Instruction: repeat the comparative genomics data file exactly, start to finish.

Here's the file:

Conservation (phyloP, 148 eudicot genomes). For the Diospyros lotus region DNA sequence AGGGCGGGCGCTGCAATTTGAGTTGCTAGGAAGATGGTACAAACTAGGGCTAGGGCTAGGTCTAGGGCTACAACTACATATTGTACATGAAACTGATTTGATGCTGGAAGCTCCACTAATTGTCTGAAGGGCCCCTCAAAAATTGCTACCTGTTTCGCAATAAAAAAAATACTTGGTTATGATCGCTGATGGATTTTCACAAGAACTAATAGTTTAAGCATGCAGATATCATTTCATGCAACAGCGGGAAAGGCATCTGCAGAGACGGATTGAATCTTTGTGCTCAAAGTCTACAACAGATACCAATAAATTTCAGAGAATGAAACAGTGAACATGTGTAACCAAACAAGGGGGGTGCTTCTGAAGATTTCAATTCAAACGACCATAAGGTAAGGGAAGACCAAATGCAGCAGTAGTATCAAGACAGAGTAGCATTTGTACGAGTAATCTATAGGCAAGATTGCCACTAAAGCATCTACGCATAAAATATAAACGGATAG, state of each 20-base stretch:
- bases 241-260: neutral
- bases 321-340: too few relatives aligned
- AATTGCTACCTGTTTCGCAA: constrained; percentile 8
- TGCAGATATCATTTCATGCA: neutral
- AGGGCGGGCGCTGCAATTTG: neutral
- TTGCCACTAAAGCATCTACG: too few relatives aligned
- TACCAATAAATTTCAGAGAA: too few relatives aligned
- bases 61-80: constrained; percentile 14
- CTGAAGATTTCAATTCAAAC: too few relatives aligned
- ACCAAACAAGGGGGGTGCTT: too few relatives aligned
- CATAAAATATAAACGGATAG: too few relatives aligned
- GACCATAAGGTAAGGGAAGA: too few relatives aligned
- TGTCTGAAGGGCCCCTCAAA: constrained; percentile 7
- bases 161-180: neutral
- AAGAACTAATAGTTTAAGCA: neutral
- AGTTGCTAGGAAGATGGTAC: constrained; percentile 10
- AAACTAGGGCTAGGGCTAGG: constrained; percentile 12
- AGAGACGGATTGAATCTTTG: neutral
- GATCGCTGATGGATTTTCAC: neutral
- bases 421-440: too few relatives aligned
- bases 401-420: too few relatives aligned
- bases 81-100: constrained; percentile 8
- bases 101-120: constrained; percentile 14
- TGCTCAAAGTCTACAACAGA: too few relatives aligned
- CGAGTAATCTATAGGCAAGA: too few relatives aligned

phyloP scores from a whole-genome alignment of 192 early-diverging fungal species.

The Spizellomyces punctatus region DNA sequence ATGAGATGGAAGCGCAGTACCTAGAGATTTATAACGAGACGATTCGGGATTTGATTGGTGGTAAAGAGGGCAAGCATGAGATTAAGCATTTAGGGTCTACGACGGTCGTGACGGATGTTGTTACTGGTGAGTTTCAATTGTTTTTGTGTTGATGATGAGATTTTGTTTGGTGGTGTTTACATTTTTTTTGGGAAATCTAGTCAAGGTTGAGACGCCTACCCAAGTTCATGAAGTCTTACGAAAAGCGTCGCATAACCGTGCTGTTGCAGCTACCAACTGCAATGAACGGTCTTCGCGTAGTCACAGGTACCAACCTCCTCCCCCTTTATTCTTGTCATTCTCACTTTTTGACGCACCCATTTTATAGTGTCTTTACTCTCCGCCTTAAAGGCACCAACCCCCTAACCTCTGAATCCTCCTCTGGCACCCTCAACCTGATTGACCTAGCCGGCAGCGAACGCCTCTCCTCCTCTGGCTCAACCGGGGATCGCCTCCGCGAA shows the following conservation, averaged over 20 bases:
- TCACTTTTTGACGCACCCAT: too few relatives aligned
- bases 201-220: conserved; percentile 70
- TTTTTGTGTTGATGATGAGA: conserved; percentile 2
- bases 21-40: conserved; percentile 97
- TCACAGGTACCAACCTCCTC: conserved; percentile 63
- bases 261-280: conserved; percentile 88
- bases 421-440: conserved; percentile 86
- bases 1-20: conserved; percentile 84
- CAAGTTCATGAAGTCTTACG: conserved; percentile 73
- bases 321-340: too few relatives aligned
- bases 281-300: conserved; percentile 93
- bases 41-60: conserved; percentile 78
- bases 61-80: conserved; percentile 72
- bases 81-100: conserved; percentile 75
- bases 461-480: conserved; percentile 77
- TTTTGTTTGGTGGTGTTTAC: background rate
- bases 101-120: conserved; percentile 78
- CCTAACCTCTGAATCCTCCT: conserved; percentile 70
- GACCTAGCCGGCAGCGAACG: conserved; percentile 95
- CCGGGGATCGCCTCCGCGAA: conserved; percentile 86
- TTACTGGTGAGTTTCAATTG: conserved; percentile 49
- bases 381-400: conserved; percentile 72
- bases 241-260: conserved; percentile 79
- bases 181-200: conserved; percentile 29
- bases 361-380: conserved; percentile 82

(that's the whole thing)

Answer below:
Conservation (phyloP, 148 eudicot genomes). For the Diospyros lotus region DNA sequence AGGGCGGGCGCTGCAATTTGAGTTGCTAGGAAGATGGTACAAACTAGGGCTAGGGCTAGGTCTAGGGCTACAACTACATATTGTACATGAAACTGATTTGATGCTGGAAGCTCCACTAATTGTCTGAAGGGCCCCTCAAAAATTGCTACCTGTTTCGCAATAAAAAAAATACTTGGTTATGATCGCTGATGGATTTTCACAAGAACTAATAGTTTAAGCATGCAGATATCATTTCATGCAACAGCGGGAAAGGCATCTGCAGAGACGGATTGAATCTTTGTGCTCAAAGTCTACAACAGATACCAATAAATTTCAGAGAATGAAACAGTGAACATGTGTAACCAAACAAGGGGGGTGCTTCTGAAGATTTCAATTCAAACGACCATAAGGTAAGGGAAGACCAAATGCAGCAGTAGTATCAAGACAGAGTAGCATTTGTACGAGTAATCTATAGGCAAGATTGCCACTAAAGCATCTACGCATAAAATATAAACGGATAG, state of each 20-base stretch:
- bases 241-260: neutral
- bases 321-340: too few relatives aligned
- AATTGCTACCTGTTTCGCAA: constrained; percentile 8
- TGCAGATATCATTTCATGCA: neutral
- AGGGCGGGCGCTGCAATTTG: neutral
- TTGCCACTAAAGCATCTACG: too few relatives aligned
- TACCAATAAATTTCAGAGAA: too few relatives aligned
- bases 61-80: constrained; percentile 14
- CTGAAGATTTCAATTCAAAC: too few relatives aligned
- ACCAAACAAGGGGGGTGCTT: too few relatives aligned
- CATAAAATATAAACGGATAG: too few relatives aligned
- GACCATAAGGTAAGGGAAGA: too few relatives aligned
- TGTCTGAAGGGCCCCTCAAA: constrained; percentile 7
- bases 161-180: neutral
- AAGAACTAATAGTTTAAGCA: neutral
- AGTTGCTAGGAAGATGGTAC: constrained; percentile 10
- AAACTAGGGCTAGGGCTAGG: constrained; percentile 12
- AGAGACGGATTGAATCTTTG: neutral
- GATCGCTGATGGATTTTCAC: neutral
- bases 421-440: too few relatives aligned
- bases 401-420: too few relatives aligned
- bases 81-100: constrained; percentile 8
- bases 101-120: constrained; percentile 14
- TGCTCAAAGTCTACAACAGA: too few relatives aligned
- CGAGTAATCTATAGGCAAGA: too few relatives aligned

phyloP scores from a whole-genome alignment of 192 early-diverging fungal species.

The Spizellomyces punctatus region DNA sequence ATGAGATGGAAGCGCAGTACCTAGAGATTTATAACGAGACGATTCGGGATTTGATTGGTGGTAAAGAGGGCAAGCATGAGATTAAGCATTTAGGGTCTACGACGGTCGTGACGGATGTTGTTACTGGTGAGTTTCAATTGTTTTTGTGTTGATGATGAGATTTTGTTTGGTGGTGTTTACATTTTTTTTGGGAAATCTAGTCAAGGTTGAGACGCCTACCCAAGTTCATGAAGTCTTACGAAAAGCGTCGCATAACCGTGCTGTTGCAGCTACCAACTGCAATGAACGGTCTTCGCGTAGTCACAGGTACCAACCTCCTCCCCCTTTATTCTTGTCATTCTCACTTTTTGACGCACCCATTTTATAGTGTCTTTACTCTCCGCCTTAAAGGCACCAACCCCCTAACCTCTGAATCCTCCTCTGGCACCCTCAACCTGATTGACCTAGCCGGCAGCGAACGCCTCTCCTCCTCTGGCTCAACCGGGGATCGCCTCCGCGAA shows the following conservation, averaged over 20 bases:
- TCACTTTTTGACGCACCCAT: too few relatives aligned
- bases 201-220: conserved; percentile 70
- TTTTTGTGTTGATGATGAGA: conserved; percentile 2
- bases 21-40: conserved; percentile 97
- TCACAGGTACCAACCTCCTC: conserved; percentile 63
- bases 261-280: conserved; percentile 88
- bases 421-440: conserved; percentile 86
- bases 1-20: conserved; percentile 84
- CAAGTTCATGAAGTCTTACG: conserved; percentile 73
- bases 321-340: too few relatives aligned
- bases 281-300: conserved; percentile 93
- bases 41-60: conserved; percentile 78
- bases 61-80: conserved; percentile 72
- bases 81-100: conserved; percentile 75
- bases 461-480: conserved; percentile 77
- TTTTGTTTGGTGGTGTTTAC: background rate
- bases 101-120: conserved; percentile 78
- CCTAACCTCTGAATCCTCCT: conserved; percentile 70
- GACCTAGCCGGCAGCGAACG: conserved; percentile 95
- CCGGGGATCGCCTCCGCGAA: conserved; percentile 86
- TTACTGGTGAGTTTCAATTG: conserved; percentile 49
- bases 381-400: conserved; percentile 72
- bases 241-260: conserved; percentile 79
- bases 181-200: conserved; percentile 29
- bases 361-380: conserved; percentile 82